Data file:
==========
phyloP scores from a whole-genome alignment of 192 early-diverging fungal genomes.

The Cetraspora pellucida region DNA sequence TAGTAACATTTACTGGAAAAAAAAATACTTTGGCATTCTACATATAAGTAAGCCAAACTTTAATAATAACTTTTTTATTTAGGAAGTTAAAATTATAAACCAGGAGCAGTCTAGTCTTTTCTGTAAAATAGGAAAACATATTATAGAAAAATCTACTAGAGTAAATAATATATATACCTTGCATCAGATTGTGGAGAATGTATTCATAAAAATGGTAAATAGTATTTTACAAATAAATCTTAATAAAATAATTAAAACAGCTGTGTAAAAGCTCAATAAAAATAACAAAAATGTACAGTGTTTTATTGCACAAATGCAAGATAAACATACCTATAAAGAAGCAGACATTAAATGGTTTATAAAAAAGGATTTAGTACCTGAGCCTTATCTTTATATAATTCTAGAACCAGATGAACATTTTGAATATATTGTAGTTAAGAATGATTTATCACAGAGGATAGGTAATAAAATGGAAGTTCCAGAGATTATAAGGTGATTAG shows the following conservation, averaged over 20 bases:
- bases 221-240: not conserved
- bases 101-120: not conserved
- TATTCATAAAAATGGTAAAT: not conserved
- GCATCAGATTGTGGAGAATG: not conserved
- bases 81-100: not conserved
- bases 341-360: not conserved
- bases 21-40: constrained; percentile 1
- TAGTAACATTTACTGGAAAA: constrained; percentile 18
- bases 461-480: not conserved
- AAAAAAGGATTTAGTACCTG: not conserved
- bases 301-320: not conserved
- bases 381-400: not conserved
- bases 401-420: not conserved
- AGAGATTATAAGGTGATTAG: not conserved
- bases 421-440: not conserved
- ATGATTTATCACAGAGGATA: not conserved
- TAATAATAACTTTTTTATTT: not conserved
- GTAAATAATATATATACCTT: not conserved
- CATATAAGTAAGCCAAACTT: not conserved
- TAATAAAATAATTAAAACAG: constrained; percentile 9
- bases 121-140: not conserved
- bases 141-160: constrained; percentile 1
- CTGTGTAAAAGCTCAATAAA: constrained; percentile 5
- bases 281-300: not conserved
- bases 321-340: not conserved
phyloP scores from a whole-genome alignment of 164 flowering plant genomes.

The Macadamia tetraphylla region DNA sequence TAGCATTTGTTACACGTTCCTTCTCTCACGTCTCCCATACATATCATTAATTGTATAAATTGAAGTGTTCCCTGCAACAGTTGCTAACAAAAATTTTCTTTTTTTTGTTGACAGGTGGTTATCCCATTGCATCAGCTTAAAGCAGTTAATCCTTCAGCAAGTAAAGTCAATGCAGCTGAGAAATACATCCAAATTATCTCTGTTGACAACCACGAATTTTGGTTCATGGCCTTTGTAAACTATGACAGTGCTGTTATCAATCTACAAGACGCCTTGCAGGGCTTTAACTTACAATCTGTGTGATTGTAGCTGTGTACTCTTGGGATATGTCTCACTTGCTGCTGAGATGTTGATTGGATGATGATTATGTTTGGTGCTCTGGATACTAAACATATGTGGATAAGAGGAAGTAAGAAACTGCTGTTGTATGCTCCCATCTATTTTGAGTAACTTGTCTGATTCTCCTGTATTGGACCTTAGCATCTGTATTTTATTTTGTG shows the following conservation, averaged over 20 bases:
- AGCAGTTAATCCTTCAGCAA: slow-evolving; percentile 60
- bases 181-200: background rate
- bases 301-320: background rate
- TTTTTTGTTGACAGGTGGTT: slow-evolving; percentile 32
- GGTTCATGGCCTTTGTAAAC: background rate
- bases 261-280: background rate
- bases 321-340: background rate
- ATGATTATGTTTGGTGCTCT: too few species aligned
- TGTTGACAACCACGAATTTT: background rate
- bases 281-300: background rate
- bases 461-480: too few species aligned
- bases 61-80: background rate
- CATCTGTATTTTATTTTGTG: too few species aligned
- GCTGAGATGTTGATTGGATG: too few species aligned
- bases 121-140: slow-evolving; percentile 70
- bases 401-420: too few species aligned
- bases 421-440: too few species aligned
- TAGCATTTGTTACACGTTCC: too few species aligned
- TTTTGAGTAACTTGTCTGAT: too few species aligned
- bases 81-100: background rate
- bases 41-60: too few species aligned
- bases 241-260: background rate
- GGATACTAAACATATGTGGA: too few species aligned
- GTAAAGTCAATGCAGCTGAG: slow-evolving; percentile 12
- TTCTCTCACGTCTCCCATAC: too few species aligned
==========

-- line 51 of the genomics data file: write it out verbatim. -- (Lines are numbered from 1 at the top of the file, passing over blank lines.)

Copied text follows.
- bases 241-260: background rate